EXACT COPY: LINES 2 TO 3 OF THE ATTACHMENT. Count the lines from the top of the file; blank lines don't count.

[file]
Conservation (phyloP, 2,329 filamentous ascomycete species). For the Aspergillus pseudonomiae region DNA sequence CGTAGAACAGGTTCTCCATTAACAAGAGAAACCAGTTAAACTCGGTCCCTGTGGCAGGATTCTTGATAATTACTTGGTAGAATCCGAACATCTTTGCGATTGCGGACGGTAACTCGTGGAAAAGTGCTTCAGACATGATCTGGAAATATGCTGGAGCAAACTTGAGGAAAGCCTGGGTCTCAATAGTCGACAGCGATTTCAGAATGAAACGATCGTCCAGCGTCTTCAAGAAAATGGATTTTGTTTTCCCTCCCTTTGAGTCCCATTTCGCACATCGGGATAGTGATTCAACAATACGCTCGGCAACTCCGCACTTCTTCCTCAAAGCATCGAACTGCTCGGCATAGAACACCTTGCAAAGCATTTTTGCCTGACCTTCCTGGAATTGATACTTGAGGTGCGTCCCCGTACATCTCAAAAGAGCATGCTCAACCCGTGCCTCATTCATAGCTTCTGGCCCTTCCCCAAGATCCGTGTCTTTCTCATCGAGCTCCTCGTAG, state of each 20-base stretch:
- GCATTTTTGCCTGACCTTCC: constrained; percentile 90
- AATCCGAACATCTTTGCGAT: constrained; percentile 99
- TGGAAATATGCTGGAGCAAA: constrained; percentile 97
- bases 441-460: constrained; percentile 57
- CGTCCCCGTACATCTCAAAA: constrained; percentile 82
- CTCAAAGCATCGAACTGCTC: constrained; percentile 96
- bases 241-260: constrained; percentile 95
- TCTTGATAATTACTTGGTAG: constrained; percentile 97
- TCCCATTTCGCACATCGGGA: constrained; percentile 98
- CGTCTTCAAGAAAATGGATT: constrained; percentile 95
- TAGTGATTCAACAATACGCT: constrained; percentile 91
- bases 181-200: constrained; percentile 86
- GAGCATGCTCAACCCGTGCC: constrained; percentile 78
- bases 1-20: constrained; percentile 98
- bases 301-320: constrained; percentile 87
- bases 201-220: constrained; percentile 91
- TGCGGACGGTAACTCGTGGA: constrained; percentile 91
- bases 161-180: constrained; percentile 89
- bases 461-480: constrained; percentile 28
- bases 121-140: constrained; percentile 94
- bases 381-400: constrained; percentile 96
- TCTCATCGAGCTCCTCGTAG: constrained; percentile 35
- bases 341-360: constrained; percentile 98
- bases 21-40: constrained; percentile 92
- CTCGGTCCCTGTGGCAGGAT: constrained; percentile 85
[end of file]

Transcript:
- GCATTTTTGCCTGACCTTCC: constrained; percentile 90
- AATCCGAACATCTTTGCGAT: constrained; percentile 99